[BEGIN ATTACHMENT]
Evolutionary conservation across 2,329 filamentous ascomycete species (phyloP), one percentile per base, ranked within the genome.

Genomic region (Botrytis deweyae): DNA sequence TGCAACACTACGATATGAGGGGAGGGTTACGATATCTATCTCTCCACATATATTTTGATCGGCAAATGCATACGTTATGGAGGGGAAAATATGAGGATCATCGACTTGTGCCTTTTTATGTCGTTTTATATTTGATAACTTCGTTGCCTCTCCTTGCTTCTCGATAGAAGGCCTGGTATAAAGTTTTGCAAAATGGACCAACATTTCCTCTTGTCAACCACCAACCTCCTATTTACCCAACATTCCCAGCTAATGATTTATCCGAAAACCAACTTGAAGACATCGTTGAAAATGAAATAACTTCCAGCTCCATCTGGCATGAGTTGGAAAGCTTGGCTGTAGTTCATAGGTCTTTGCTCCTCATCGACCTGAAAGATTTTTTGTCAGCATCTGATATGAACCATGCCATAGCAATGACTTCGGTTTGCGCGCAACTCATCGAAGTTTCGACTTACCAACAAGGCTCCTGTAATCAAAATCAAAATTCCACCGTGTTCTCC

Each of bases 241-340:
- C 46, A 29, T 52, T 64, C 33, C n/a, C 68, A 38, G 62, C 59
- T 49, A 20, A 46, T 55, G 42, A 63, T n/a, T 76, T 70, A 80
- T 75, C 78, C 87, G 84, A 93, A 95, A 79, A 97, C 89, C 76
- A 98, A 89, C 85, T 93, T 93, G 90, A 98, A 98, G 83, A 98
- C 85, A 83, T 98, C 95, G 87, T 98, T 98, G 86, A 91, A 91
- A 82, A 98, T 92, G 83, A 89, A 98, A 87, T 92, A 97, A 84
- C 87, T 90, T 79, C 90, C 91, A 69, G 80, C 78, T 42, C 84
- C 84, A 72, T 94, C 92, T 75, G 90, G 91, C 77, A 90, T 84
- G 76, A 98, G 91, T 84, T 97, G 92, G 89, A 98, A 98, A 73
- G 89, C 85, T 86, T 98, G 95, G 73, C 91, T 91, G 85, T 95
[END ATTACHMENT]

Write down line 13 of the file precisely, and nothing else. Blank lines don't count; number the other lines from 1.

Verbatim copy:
- G 89, C 85, T 86, T 98, G 95, G 73, C 91, T 91, G 85, T 95